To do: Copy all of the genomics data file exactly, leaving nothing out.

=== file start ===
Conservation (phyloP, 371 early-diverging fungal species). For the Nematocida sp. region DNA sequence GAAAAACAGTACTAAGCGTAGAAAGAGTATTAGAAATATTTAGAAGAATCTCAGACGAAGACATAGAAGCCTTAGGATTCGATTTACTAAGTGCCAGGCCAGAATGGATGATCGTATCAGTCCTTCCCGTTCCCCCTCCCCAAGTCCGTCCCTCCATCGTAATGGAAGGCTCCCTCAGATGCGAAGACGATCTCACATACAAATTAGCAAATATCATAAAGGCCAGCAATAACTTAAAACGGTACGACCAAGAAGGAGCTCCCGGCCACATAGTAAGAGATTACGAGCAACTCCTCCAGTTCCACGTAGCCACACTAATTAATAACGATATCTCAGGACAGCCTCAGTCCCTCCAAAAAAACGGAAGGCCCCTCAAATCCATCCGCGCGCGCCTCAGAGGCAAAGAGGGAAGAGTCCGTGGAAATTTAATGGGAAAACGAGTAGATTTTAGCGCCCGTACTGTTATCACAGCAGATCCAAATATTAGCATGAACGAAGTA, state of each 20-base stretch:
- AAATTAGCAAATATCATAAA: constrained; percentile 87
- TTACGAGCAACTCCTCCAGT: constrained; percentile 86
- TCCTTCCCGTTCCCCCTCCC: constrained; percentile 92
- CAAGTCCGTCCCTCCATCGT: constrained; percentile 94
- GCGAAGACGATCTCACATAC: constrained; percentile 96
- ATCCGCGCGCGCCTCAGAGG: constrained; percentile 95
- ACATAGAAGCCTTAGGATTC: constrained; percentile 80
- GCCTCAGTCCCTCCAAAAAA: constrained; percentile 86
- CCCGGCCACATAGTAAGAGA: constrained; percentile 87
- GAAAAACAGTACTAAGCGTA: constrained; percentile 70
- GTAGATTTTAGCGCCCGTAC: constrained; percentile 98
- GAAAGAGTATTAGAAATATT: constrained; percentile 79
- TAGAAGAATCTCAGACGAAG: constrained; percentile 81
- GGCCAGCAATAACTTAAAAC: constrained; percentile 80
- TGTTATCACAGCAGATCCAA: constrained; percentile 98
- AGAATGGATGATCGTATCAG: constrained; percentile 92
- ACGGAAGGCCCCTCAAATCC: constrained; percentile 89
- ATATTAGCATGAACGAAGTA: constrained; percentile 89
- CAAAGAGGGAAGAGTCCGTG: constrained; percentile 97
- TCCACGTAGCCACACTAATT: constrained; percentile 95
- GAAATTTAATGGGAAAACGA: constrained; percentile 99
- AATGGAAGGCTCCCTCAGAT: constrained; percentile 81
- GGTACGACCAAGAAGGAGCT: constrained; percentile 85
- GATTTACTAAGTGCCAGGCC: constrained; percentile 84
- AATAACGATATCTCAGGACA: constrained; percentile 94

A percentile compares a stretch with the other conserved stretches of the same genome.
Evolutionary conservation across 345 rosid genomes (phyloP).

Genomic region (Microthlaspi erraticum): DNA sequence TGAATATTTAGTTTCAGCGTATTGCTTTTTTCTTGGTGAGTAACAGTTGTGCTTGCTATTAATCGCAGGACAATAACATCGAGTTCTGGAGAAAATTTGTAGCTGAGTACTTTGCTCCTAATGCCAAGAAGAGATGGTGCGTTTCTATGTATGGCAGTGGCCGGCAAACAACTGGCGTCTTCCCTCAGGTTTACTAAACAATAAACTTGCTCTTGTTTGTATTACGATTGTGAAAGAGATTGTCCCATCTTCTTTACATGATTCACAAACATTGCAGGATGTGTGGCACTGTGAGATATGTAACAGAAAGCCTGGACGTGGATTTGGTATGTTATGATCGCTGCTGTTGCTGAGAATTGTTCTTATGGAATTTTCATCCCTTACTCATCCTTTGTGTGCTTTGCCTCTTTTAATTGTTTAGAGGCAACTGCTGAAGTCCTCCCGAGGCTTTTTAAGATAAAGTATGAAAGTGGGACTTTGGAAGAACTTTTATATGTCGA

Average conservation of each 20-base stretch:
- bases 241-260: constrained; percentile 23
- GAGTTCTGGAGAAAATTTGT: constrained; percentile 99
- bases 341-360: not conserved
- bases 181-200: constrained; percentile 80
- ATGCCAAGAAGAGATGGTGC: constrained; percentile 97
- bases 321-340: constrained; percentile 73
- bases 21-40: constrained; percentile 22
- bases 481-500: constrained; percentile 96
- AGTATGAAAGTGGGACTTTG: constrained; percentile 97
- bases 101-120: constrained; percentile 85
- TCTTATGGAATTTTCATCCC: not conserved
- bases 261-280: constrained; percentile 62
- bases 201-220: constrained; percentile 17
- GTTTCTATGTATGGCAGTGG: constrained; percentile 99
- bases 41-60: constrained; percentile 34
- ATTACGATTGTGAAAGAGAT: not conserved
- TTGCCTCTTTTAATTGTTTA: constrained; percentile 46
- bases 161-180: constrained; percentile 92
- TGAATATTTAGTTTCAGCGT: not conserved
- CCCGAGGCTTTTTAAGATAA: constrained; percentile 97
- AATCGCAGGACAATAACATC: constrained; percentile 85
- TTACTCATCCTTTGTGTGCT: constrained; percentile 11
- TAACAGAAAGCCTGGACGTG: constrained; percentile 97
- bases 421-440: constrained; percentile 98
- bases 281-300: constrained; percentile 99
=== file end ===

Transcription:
Conservation (phyloP, 371 early-diverging fungal species). For the Nematocida sp. region DNA sequence GAAAAACAGTACTAAGCGTAGAAAGAGTATTAGAAATATTTAGAAGAATCTCAGACGAAGACATAGAAGCCTTAGGATTCGATTTACTAAGTGCCAGGCCAGAATGGATGATCGTATCAGTCCTTCCCGTTCCCCCTCCCCAAGTCCGTCCCTCCATCGTAATGGAAGGCTCCCTCAGATGCGAAGACGATCTCACATACAAATTAGCAAATATCATAAAGGCCAGCAATAACTTAAAACGGTACGACCAAGAAGGAGCTCCCGGCCACATAGTAAGAGATTACGAGCAACTCCTCCAGTTCCACGTAGCCACACTAATTAATAACGATATCTCAGGACAGCCTCAGTCCCTCCAAAAAAACGGAAGGCCCCTCAAATCCATCCGCGCGCGCCTCAGAGGCAAAGAGGGAAGAGTCCGTGGAAATTTAATGGGAAAACGAGTAGATTTTAGCGCCCGTACTGTTATCACAGCAGATCCAAATATTAGCATGAACGAAGTA, state of each 20-base stretch:
- AAATTAGCAAATATCATAAA: constrained; percentile 87
- TTACGAGCAACTCCTCCAGT: constrained; percentile 86
- TCCTTCCCGTTCCCCCTCCC: constrained; percentile 92
- CAAGTCCGTCCCTCCATCGT: constrained; percentile 94
- GCGAAGACGATCTCACATAC: constrained; percentile 96
- ATCCGCGCGCGCCTCAGAGG: constrained; percentile 95
- ACATAGAAGCCTTAGGATTC: constrained; percentile 80
- GCCTCAGTCCCTCCAAAAAA: constrained; percentile 86
- CCCGGCCACATAGTAAGAGA: constrained; percentile 87
- GAAAAACAGTACTAAGCGTA: constrained; percentile 70
- GTAGATTTTAGCGCCCGTAC: constrained; percentile 98
- GAAAGAGTATTAGAAATATT: constrained; percentile 79
- TAGAAGAATCTCAGACGAAG: constrained; percentile 81
- GGCCAGCAATAACTTAAAAC: constrained; percentile 80
- TGTTATCACAGCAGATCCAA: constrained; percentile 98
- AGAATGGATGATCGTATCAG: constrained; percentile 92
- ACGGAAGGCCCCTCAAATCC: constrained; percentile 89
- ATATTAGCATGAACGAAGTA: constrained; percentile 89
- CAAAGAGGGAAGAGTCCGTG: constrained; percentile 97
- TCCACGTAGCCACACTAATT: constrained; percentile 95
- GAAATTTAATGGGAAAACGA: constrained; percentile 99
- AATGGAAGGCTCCCTCAGAT: constrained; percentile 81
- GGTACGACCAAGAAGGAGCT: constrained; percentile 85
- GATTTACTAAGTGCCAGGCC: constrained; percentile 84
- AATAACGATATCTCAGGACA: constrained; percentile 94

A percentile compares a stretch with the other conserved stretches of the same genome.
Evolutionary conservation across 345 rosid genomes (phyloP).

Genomic region (Microthlaspi erraticum): DNA sequence TGAATATTTAGTTTCAGCGTATTGCTTTTTTCTTGGTGAGTAACAGTTGTGCTTGCTATTAATCGCAGGACAATAACATCGAGTTCTGGAGAAAATTTGTAGCTGAGTACTTTGCTCCTAATGCCAAGAAGAGATGGTGCGTTTCTATGTATGGCAGTGGCCGGCAAACAACTGGCGTCTTCCCTCAGGTTTACTAAACAATAAACTTGCTCTTGTTTGTATTACGATTGTGAAAGAGATTGTCCCATCTTCTTTACATGATTCACAAACATTGCAGGATGTGTGGCACTGTGAGATATGTAACAGAAAGCCTGGACGTGGATTTGGTATGTTATGATCGCTGCTGTTGCTGAGAATTGTTCTTATGGAATTTTCATCCCTTACTCATCCTTTGTGTGCTTTGCCTCTTTTAATTGTTTAGAGGCAACTGCTGAAGTCCTCCCGAGGCTTTTTAAGATAAAGTATGAAAGTGGGACTTTGGAAGAACTTTTATATGTCGA

Average conservation of each 20-base stretch:
- bases 241-260: constrained; percentile 23
- GAGTTCTGGAGAAAATTTGT: constrained; percentile 99
- bases 341-360: not conserved
- bases 181-200: constrained; percentile 80
- ATGCCAAGAAGAGATGGTGC: constrained; percentile 97
- bases 321-340: constrained; percentile 73
- bases 21-40: constrained; percentile 22
- bases 481-500: constrained; percentile 96
- AGTATGAAAGTGGGACTTTG: constrained; percentile 97
- bases 101-120: constrained; percentile 85
- TCTTATGGAATTTTCATCCC: not conserved
- bases 261-280: constrained; percentile 62
- bases 201-220: constrained; percentile 17
- GTTTCTATGTATGGCAGTGG: constrained; percentile 99
- bases 41-60: constrained; percentile 34
- ATTACGATTGTGAAAGAGAT: not conserved
- TTGCCTCTTTTAATTGTTTA: constrained; percentile 46
- bases 161-180: constrained; percentile 92
- TGAATATTTAGTTTCAGCGT: not conserved
- CCCGAGGCTTTTTAAGATAA: constrained; percentile 97
- AATCGCAGGACAATAACATC: constrained; percentile 85
- TTACTCATCCTTTGTGTGCT: constrained; percentile 11
- TAACAGAAAGCCTGGACGTG: constrained; percentile 97
- bases 421-440: constrained; percentile 98
- bases 281-300: constrained; percentile 99